Masséna’s Counter-Attack at Wagram, 6th July 1809 (A Scenario for ‘Napoleon’s Battles’)

Yesterday was going to be my annual Christmas Game Day at the Carmarthen Old Guard, which this year was to be a Napoleonic game focusing on Marshal Masséna’s counter-attack at the Battle of Wagram, during Napoleon’s Danube Campaign of 1809.  Sadly my oppo Andy has come down with the flu and we’ve therefore had to postpone it 🙁 .  But no matter, this ‘day off’ gives me the ideal opportunity to write up the scenario on the blog… 🙂

This scenario is written for Napoleon’s Battles rules, where each unit represents a brigade or large regiment.  The ruleset Age of Eagles is also set at this scale, so the scenario could be easily converted over (though for Age of Eagles you’ll need to add light and medium foot batteries to both sides – see the notes at the end of the orders of battle below).

Historical Background

Napoleon at Wagram

The Battle of Wagram was the largest battle of the 1809 Danube Campaign, fought over 5th and 6th July 1809 and pitting the bulk of Napoleon’s Army of Germany against the core of Archduke Charles‘ ‘Imperial & Royal’ Austrian Army.  Prior to Wagram, Napoleon’s Army of Germany had first turned back Archduke Charles’ invasion of Bavaria and had then pursued it down the valley of the Danube, capturing Vienna in the process.  Prince Eugène’s Army of Italy had done likewise, driving Archduke John’s Austrian Army from Italy and then pursuing it deep into Hungary.

Archduke Charles

However, despite successive tactical defeats, Archduke Charles’ Army was still largely intact and was concentrated across the Danube from Vienna.  Napoleon’s first attempt to establish a bridgehead across the Danube on 21st & 22nd May was a failure; the Battle of Aspern-Essling was Napoleon’s very first battlefield defeat and cost the life of one of his very best subordinates, Marshal Jean Lannes.  The defeat was due in no small part to the failure to reinforce the bridgehead and this failure was caused by a very rickety string of bridges that the Austrians smashed repeatedly by floating everything they could find, including the kitchen sink down the Danube.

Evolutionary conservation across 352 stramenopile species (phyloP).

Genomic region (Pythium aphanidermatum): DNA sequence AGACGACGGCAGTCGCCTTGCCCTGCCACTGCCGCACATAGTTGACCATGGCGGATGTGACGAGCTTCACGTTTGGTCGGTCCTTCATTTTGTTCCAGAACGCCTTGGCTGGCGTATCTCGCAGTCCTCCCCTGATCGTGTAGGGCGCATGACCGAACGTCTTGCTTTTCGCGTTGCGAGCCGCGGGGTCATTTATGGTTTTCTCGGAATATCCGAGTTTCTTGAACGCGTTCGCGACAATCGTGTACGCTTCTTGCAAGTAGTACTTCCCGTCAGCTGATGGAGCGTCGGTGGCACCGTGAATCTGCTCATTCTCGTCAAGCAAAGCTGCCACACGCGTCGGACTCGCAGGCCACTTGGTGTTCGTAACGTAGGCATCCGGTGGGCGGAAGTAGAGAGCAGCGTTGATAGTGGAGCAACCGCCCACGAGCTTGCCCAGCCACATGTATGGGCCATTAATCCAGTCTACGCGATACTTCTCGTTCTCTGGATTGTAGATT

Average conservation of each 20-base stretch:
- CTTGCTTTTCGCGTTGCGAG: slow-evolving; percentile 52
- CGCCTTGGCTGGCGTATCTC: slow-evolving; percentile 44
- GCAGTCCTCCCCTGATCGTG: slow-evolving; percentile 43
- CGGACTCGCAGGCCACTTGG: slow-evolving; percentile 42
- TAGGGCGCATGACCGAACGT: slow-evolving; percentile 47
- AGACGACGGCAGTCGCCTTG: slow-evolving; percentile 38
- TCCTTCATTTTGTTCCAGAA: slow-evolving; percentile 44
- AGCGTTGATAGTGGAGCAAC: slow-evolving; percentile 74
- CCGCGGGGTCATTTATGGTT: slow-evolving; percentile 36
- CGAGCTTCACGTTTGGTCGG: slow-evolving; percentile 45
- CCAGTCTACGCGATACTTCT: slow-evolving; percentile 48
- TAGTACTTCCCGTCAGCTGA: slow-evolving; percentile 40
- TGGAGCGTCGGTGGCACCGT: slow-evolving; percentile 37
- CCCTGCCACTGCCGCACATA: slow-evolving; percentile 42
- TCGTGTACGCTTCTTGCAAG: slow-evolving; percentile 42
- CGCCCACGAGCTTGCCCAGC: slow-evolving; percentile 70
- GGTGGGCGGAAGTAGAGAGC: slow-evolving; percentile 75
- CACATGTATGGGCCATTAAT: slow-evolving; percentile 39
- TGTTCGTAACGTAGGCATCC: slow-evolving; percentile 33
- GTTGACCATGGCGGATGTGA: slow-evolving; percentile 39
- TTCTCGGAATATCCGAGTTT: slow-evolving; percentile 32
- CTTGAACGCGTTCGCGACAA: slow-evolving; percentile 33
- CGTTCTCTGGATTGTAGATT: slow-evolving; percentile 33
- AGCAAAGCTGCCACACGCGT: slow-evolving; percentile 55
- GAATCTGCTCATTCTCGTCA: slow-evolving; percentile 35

Napoleon’s army crosses from Lobau to the Marchfeld on 5th July 1809

Napoleon’s second attempt to establish a bridgehead north of the Danube was going to be a far less hasty assault and his engineers spent the next six weeks building far stronger bridges, booms and breakwaters to catch floating debris, as well as a ring of fortifications and heavy artillery on the island of Lobau, which would once again be used as the launch-pad for the assault, just as it had been during the Battle of Aspern-Essling.  The Austrians had also been busy, building a string of redoubts around the villages of Aspern, Essling and Gross-Enzersdorf, where Napoleon had made his first assault.